Pacific Northwest Ballet has undergone a lot of changes since I last saw the company. There have been marriages and births and several notable retirements, especially that of acknowledged star, Carla Körbes. I wondered how the company would look and how it would respond to the challenges of the post-Körbes era. Have no fear, dance fans. It turns out that plus ça change, plus c'est la même chose at PNB. If there’s no surefire, bankable star without Körbes then there is more time to reflect on some of the company's other wonderful dancers. What remains the same is that these dancers move with wondrous clarity and indefatigable energy.

Opening with David Dawson’s A Million Kisses to My Skin, I had the exhilarating experience of feeling that I was simultaneously at a concert and a ballet performance. This happens considerably less often than you would think. The music is typically secondary to the dancing because very few companies can afford to maintain a truly great orchestra. Pianist Allan Dameron led Pacific Northwest Ballet Orchestra in a lively, nuanced performance of Bach’s Concerto No. 1 in D minor that far exceeded expectations. Dawson’s choreography is challenging and fun to watch. He has dancers frequently going in two directions at once by coming down in plié and pushing backward while reaching forward with the arms. The effect is to stretch out the limbs and create a long, extended look. PNB’s dancers tend to do this naturally so the whole ballet played to their technical strengths. Batkhurel Bold made a strong impression here. At first glance he looks more like an action hero than a ballet dancer. He’s powerfully built, almost burly, but in motion he is full of a taut grace that came across as surprisingly suave. Angelica Generosa, a last minute replacement for Elle Macy, has to be considered one of the prime beneficiaries of the changes at PNB. Not gifted with high extension or beautifully arched feet, Generosa is more of a compact, explosive dancer. She makes the most of her ability by moving with lively passion and sharing her buoyant joy. She really stuck her balances and was an audience favorite.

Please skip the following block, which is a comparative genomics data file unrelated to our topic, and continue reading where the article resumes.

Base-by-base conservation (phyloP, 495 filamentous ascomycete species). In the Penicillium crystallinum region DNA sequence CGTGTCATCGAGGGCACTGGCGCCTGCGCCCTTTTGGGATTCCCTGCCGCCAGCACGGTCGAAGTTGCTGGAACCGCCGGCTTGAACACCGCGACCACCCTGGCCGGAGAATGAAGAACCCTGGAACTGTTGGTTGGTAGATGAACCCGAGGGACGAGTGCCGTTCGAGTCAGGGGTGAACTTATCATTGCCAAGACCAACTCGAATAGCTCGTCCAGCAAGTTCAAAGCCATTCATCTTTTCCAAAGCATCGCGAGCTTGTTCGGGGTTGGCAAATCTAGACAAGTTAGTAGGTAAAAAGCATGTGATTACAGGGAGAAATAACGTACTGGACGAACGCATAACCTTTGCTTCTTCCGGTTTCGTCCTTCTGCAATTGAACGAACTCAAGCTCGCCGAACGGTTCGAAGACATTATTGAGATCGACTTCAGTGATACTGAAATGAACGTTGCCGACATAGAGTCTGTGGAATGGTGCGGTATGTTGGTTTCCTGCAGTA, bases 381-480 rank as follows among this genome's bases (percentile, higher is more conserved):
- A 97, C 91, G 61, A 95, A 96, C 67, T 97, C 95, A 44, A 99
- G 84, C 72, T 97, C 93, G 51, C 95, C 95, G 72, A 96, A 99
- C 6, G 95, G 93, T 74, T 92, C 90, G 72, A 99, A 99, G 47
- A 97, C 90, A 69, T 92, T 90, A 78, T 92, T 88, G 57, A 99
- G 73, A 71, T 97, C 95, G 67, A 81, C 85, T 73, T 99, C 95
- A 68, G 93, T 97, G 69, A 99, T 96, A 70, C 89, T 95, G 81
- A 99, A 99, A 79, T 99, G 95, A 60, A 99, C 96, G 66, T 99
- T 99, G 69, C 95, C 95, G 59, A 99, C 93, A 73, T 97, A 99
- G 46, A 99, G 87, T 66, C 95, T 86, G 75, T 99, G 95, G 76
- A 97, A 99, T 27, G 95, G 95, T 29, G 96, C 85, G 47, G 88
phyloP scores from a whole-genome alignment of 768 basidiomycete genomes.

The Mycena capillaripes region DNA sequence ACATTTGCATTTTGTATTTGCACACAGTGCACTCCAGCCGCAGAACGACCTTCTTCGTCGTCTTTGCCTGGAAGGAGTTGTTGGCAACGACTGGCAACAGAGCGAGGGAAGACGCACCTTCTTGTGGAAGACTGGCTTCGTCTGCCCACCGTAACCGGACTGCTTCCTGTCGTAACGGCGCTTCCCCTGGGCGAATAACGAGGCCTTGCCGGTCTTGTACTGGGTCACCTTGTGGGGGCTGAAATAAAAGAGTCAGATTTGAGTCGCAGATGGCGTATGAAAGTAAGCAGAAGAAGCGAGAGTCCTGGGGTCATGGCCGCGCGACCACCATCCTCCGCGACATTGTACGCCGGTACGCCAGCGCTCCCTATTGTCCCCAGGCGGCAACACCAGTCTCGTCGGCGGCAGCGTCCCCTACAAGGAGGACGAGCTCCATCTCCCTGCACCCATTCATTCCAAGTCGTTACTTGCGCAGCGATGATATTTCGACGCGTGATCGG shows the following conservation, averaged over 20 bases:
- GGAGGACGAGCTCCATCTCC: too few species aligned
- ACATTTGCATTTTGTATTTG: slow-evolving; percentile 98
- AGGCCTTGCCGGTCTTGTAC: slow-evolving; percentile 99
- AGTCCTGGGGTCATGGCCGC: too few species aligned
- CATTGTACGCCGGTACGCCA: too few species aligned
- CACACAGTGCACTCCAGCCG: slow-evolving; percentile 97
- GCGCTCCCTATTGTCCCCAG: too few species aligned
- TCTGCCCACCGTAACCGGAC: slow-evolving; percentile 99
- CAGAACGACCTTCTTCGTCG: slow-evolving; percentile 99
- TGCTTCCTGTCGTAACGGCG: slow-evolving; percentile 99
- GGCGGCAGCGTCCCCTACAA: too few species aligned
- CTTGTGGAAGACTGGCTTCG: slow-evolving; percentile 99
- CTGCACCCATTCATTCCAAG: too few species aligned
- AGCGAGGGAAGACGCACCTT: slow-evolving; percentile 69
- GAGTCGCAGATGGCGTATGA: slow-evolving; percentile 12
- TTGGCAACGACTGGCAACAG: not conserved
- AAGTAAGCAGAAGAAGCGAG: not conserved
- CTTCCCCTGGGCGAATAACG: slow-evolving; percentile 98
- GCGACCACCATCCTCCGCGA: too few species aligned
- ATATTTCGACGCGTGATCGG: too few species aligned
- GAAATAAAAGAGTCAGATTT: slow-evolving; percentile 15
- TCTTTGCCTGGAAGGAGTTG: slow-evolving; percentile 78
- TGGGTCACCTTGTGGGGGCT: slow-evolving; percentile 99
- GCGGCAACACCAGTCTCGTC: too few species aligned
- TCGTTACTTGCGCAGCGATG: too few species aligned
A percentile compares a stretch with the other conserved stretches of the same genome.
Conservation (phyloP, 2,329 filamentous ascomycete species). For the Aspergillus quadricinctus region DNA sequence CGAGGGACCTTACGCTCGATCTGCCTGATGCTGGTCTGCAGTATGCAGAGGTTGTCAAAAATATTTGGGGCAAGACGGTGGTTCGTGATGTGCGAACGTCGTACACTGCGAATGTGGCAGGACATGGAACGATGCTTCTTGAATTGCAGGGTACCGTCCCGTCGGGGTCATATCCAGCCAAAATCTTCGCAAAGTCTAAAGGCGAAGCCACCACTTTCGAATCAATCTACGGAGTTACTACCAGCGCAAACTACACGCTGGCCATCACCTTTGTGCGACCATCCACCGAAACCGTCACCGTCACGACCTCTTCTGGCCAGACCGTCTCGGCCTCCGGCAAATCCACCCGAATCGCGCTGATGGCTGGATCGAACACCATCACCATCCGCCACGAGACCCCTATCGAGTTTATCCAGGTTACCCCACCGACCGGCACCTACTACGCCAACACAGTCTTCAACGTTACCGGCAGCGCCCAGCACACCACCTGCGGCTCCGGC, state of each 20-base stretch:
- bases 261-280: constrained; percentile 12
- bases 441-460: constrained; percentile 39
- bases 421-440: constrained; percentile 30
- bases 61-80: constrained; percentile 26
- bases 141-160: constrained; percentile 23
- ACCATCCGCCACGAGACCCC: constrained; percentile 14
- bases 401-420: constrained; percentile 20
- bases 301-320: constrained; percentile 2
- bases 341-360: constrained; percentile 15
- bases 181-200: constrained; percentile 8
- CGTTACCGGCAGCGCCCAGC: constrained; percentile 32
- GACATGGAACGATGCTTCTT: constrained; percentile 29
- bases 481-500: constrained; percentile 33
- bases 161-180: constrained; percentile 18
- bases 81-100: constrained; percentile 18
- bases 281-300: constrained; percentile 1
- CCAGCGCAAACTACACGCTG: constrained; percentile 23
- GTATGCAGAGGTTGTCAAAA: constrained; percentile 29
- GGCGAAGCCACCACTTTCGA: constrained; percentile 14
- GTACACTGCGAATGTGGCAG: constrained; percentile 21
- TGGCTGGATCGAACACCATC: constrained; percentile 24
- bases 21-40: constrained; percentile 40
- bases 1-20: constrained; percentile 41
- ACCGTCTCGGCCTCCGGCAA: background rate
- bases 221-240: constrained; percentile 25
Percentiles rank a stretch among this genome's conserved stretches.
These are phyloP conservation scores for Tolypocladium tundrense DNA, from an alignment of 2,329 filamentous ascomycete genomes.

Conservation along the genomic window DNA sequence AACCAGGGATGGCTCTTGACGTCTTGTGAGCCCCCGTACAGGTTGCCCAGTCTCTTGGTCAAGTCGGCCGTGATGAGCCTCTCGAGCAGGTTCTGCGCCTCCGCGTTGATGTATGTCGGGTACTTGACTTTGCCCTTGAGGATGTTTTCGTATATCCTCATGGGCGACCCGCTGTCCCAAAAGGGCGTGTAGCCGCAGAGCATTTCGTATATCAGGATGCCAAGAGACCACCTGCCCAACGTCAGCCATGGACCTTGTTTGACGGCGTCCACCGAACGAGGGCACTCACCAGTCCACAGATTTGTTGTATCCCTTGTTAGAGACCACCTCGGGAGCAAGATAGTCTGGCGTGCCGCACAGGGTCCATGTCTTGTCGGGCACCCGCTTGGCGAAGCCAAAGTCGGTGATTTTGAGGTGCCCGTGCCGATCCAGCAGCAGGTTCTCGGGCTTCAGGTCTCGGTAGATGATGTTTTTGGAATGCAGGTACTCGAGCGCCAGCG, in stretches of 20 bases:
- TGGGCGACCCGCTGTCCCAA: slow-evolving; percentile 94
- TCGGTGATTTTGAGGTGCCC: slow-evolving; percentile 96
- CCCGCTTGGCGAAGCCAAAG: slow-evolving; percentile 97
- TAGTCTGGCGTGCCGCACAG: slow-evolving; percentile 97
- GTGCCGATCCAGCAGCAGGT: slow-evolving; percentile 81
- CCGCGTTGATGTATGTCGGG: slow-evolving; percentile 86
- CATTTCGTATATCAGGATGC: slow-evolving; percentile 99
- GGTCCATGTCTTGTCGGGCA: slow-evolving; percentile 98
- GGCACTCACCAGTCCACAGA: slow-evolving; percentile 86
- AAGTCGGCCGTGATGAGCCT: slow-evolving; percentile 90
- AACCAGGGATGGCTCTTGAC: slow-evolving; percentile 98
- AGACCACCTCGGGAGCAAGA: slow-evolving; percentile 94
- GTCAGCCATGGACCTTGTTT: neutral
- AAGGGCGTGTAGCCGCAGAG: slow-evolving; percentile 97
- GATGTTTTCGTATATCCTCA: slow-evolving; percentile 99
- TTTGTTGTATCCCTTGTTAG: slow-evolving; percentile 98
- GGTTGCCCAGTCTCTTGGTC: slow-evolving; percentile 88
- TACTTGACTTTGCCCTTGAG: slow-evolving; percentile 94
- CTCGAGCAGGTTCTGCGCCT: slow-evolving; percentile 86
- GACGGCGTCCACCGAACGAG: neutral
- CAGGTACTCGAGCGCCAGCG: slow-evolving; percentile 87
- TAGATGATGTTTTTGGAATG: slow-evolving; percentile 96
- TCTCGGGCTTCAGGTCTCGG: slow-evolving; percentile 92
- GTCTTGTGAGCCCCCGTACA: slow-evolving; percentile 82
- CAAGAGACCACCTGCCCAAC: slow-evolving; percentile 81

The Vertiginous Thrill of Exactitude, set to the final movement of Schubert’s 9th Symphony, is William Forsythe at his most classical. For this piece he pared down the choreography to fairly small steps subject to constant and rapid changes of direction set on five dancers. It never stopped moving and was endlessly inventive within that tight framework. Forsythe kept changing the pairings and trios with quicksilver brightness. I don’t often comment on dance costumes but Stephen Galloway’s designs lent an irreverent and festive air. The men were in 20’s style bathing costumes while the women wore spunky green deco-style disc shaped tutus. Generosa again was radiant alongside Margaret Mullin and Elizabeth Murphy.

The closing ballet was Crystal Pite’s Emergence. This was a challenging work and I didn’t love it. Pite’s ballet is about the emergence of a swarm. After an intense opening pas de deux, the men came swarming out of the mouth of the hive which was set in the rear center of the stage. Their heads were covered with a black mesh which turned them into something between reptiles and bugs and that was my problem with it. I have extremely limited ability to tolerate anything bug-like. There was one sequence with three women dancing to an extended chittering bug soundscape that had me nearly ready to flee the theater in dread, no exaggeration. Central to this ballet is the theme of emergence. Much of the accompanying music has no meter so the dancers took turns counting out loud to signal the next sequence. Thus the patterns emerge from within the ranks of the company and are dictated by choices they make about when to initiate something new. There were moments of great power in this piece, most particularly when the whole company was on stage. At times the dancers did the same movements but slightly out of synchronization giving the effect of a seething mass. It was as though a pattern of movement was working its way through the swarm much as one sees with insects. I appreciate and respect how much thought and care went into this piece but I did not love it. 

Pacific Northwest Ballet is looking great. A lot of older dancers have moved on to the next phase of their lives and left room for the next generation to step up and make their own mark on the company. PNB has an indelible signature style and is able to withstand substantial change thanks to Peter Boal’s leadership. The dancers he has chosen are filling the gaps and maintaining high standards. The orchestra continues to excel under Emil de Cou and is one of the best in the nation.